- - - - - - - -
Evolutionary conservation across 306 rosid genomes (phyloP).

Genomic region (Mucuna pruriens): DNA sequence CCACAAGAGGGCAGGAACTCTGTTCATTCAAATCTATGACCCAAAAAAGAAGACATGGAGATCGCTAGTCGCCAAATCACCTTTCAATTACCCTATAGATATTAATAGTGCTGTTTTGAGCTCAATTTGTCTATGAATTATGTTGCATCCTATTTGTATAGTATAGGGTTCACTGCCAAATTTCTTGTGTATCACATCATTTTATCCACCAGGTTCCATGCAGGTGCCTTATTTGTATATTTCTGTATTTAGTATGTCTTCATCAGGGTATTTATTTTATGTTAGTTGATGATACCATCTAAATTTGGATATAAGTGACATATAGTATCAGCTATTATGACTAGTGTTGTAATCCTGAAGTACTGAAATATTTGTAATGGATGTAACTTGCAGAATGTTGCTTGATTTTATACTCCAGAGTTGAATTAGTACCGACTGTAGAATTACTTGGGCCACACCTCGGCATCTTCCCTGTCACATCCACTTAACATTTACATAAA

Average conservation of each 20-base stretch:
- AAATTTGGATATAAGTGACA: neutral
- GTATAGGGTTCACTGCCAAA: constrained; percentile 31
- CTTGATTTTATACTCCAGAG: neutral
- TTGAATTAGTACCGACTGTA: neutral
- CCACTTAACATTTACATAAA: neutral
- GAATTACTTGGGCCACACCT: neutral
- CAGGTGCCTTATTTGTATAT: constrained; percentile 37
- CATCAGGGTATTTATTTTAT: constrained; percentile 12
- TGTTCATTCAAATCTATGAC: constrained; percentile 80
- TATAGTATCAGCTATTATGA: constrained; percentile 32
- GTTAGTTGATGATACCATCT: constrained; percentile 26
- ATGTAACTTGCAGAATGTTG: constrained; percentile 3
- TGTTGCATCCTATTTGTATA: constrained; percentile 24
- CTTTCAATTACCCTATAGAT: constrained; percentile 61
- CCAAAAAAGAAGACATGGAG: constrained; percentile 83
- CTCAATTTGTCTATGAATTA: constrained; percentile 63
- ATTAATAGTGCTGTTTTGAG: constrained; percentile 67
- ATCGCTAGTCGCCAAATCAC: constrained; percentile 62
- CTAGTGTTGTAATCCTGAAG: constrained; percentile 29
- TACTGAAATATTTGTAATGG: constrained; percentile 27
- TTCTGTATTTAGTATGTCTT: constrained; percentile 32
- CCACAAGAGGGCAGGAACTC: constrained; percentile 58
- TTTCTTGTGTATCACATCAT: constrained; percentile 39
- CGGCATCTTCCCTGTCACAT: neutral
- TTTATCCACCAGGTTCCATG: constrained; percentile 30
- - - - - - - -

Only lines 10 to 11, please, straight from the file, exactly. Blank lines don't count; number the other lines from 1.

- CAGGTGCCTTATTTGTATAT: constrained; percentile 37
- CATCAGGGTATTTATTTTAT: constrained; percentile 12